In today's April 15, 2010 newsletter . . .

  • Build Bigger Arms in a Day

  • Seniors' Greatest Concerns

Build Bigger Arms in a Day

Last Saturday was a stay-at-home day. Patty had a school project to finish and I had a few household repairs I’d been putting off. As long as we were going to be housebound for the day, I decided to do a workout program I remembered from the 1950s.

Trainees who have been around as long as I have may recall Peary Rader’s wonderful Iron Man magazine, before it was sold to new owners. One program Peary Rader wrote about explained how to gain up to 3/4 of an inch to your arms in a day. (Steroids, thank God, were not involved.)

In a nutshell, here’s what you have to do:

First, you need to pick a day (the program takes 12 hours) when there won’t be many distractions. Select a barbell, or two dumbbells, or a resistance band that allows you to curl 10 reps without going to failure or near failure. This is an important point. You want the reps to be reasonably arduous and produce a fair pump, but absolutely no exhaustion.

Next, pick a weight or resistance that produces the same effect while doing 10 reps of triceps extensions or press-downs.

For the next 12 hours, every hour, on the hour, you superset doing one set of biceps curls for 10 reps; immediately follow that with one set of triceps extensions or press-downs. The idea is to isolate the two upper-arm muscle groups with a decent pump lasting 12 hours.

The time between supersets should be active rest periods. Desk work or lightweight household chores are perfect. Massaging your upper-arms a bit is a good thing, too.

Feeding the machine

Eat your normal daily diet (assuming it is a healthful one) during the 12 hour period, but also brew up a good size whey protein shake and sip on it throughout the day.

Okay, did I gain 3/4 of an inch on my upper-arms? No. That would be an unlikely outcome for someone age 73 and who already works out regularly. But on Monday, two days later, I did measure and seemed to have added a hair under a 1/4 inch, and my arms feel more solid than before.

Will my small gain last? Perhaps. And any muscle gain is a plus. But at my age, simply remaining as fit and strong as nature, a good diet, and my training allow is primary. I had fun making the effort, and I got some desk work cleared up. All in all, it was a pretty good day.

Younger seniors, say in their 50s, may expect a greater muscle gain than mine. If you decide to give it a try, I’d like hear about how it worked.

Notes: Give your arms a couple of days rest before the 12-hour workout. And don’t workout your arms, specifically, for a couple days afterward. . . . If you like the results, you can do the workout again several months later. But doing the workout more often than that is pushing it and probably will be counterproductive. . . . In the Iron Man course the muscle gain was for your arms. However, super-setting other isolated body parts should work in much the same way. . . . Taking Creatine might also add to muscle volume increase.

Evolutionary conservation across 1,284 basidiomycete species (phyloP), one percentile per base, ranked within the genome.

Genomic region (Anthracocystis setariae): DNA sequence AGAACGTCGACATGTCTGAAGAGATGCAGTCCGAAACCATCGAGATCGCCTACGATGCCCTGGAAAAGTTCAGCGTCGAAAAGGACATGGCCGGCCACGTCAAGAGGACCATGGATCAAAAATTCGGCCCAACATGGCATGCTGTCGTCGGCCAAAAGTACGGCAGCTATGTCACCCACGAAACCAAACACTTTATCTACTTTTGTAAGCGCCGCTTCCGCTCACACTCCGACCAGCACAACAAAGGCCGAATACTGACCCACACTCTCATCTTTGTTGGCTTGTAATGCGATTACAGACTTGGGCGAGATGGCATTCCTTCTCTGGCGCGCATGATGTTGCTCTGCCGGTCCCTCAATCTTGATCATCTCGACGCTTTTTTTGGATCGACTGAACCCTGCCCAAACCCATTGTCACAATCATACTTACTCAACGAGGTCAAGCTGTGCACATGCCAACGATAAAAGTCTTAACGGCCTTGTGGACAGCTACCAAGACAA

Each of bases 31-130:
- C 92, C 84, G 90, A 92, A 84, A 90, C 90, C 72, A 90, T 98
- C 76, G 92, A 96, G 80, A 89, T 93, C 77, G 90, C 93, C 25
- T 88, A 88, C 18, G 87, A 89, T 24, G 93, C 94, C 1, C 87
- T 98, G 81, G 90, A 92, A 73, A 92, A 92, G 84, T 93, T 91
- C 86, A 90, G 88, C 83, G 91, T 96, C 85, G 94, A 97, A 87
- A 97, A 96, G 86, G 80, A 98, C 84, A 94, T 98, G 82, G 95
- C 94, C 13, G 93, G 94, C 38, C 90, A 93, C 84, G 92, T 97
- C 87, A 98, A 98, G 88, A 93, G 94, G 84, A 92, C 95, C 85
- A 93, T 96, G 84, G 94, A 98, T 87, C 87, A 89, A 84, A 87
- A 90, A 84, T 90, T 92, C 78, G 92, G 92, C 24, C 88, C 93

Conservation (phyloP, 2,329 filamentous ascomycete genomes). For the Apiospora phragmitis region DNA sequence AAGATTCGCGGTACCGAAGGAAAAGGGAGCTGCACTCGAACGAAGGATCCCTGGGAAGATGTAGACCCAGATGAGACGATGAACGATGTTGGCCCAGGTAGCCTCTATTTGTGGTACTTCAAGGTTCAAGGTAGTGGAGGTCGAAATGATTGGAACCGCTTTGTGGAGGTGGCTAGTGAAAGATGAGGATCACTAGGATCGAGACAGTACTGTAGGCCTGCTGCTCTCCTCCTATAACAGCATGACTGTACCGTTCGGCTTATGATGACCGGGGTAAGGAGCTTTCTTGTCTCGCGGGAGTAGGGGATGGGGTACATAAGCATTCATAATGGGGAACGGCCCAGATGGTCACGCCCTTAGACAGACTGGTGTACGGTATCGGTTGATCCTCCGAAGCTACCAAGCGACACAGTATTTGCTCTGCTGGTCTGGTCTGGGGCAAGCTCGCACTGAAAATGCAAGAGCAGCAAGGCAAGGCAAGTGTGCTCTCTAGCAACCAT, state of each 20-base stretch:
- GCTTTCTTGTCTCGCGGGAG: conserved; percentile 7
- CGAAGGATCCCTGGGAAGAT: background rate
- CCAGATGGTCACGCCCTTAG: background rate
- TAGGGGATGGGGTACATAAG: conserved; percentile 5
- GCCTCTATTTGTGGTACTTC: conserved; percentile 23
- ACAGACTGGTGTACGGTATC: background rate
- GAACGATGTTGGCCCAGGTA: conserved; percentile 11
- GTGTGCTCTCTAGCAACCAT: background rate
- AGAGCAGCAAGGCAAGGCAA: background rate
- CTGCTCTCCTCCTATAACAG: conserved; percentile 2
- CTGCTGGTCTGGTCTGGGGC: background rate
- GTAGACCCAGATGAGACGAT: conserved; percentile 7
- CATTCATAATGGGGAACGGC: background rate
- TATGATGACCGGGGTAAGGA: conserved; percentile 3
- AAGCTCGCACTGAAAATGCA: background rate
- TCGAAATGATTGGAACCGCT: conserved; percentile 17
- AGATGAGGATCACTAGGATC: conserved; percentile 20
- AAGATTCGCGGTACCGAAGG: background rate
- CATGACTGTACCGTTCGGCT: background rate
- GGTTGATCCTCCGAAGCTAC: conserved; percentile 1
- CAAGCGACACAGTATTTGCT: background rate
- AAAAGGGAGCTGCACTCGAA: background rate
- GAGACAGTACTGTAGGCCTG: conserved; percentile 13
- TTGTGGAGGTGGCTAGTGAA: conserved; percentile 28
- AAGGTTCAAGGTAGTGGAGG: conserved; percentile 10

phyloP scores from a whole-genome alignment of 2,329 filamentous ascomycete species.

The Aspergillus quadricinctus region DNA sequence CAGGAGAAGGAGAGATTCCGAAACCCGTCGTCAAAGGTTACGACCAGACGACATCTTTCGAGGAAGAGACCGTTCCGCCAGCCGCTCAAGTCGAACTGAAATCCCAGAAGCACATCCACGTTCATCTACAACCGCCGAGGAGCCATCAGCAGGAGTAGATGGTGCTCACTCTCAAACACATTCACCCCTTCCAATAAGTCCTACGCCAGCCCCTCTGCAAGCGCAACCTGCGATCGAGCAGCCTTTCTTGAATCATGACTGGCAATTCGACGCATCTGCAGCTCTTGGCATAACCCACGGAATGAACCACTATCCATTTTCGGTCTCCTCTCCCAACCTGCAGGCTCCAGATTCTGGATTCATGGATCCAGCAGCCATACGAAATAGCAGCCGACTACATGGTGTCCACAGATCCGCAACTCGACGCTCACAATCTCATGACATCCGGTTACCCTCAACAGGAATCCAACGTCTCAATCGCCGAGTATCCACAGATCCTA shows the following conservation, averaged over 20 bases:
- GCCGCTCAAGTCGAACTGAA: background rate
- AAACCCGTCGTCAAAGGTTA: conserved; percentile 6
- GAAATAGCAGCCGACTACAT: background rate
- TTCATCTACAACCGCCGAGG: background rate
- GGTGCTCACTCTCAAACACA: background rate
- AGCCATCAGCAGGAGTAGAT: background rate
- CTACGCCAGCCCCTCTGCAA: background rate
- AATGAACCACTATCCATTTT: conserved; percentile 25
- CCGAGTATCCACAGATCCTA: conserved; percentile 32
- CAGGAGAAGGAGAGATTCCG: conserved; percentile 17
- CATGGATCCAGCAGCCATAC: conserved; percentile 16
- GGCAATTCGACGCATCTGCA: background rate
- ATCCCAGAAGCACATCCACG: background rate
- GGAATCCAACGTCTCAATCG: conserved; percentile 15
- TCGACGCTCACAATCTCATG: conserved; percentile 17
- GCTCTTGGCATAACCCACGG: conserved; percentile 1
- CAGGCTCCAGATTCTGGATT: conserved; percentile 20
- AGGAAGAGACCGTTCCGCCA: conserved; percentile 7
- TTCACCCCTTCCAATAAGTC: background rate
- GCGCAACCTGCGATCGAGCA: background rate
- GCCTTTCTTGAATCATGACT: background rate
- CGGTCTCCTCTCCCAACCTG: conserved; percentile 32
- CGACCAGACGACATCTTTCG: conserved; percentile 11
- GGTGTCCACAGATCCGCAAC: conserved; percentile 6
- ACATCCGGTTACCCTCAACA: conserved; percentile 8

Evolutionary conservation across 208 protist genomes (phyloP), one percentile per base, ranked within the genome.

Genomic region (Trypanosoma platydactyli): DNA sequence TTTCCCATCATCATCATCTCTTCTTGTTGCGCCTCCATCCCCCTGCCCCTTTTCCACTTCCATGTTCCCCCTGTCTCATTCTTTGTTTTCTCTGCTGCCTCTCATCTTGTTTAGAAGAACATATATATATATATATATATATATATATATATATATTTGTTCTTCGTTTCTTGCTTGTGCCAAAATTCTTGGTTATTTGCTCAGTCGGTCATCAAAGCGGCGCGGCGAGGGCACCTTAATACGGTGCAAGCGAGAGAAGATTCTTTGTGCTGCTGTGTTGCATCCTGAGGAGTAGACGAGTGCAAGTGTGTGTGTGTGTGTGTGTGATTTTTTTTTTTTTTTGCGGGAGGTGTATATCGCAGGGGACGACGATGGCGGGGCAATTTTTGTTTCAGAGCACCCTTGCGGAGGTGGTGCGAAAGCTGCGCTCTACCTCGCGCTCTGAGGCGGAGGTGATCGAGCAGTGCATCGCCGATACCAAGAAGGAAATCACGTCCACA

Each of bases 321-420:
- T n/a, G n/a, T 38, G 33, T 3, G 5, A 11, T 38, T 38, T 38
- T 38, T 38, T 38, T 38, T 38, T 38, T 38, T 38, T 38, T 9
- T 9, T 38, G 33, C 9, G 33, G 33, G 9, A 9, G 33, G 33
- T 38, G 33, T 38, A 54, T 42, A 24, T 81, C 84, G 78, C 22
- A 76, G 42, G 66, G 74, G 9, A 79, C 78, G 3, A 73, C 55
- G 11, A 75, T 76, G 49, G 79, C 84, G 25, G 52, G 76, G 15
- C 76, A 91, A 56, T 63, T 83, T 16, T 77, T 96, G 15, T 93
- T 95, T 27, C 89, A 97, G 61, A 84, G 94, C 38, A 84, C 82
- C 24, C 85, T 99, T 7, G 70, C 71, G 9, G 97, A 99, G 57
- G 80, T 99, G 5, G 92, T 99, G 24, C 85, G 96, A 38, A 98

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Seniors Greatest Concerns

Two of the greatest concerns as we approach or are already in retirement are the following:

1. Having good health

2. Maintaining financially security

Both are basic requirements for enjoying the good life. Few people will argue with that. And ignoring either one is almost certain to lead to problems.

I thought about this recently when I saw in The Wall Street Journal the following headline:

Foreclosures Hit Rich and Famous

The rich and famous, according to the report, now have something in common with hundreds of thousands of middle-class and poor Americans: The bank is about to take their homes.

Many people are surprised to learn it is not only the middle-class or the poor who get in over their heads financially. The rich and famous, many of them seniors, do it too. Think Ed McMahon.

Why not take a minute and review Money Fitness? It’s a good way to avoid money troubles at a time in life when financial security (and good health) is paramount.

You've probably heard about the tremendous benefits of weight training and how you can retain -- or even reclaim -- the attributes of youth . . . Discover the way with . . .

Gray Iron: A Fitness Guide for Senior Men and Women

Newsletter Policy

The Gray Iron Fitness Newsletter is a free publication sent twice monthly to subscribers. The purpose is to provide honest and realistic fitness information for people age 50 and above.

I have never been paid or received compensation of any kind to write a positive review or endorse a product. If I say that I personally use a product or service, it is because I find value in it and have paid for it with my own money.

Like newspapers, magazines and television, the newsletter and web site contain advertising and some affiliate marketing links. I receive a commission when people buy the advertised products or services.

The newsletter and web site provide information to help users establish and maintain a fitness lifestyle. But fitness information is not the same as fitness advice, which is the application of exercise and dietary practices to an individual's specific circumstances. Therefore, always consult with your physician for assurance that fitness information, and your interpretation of it, is appropriate for you. Your comments or questions are always appreciated.


Logan Franklin
The Gray Iron Fitness Newsletter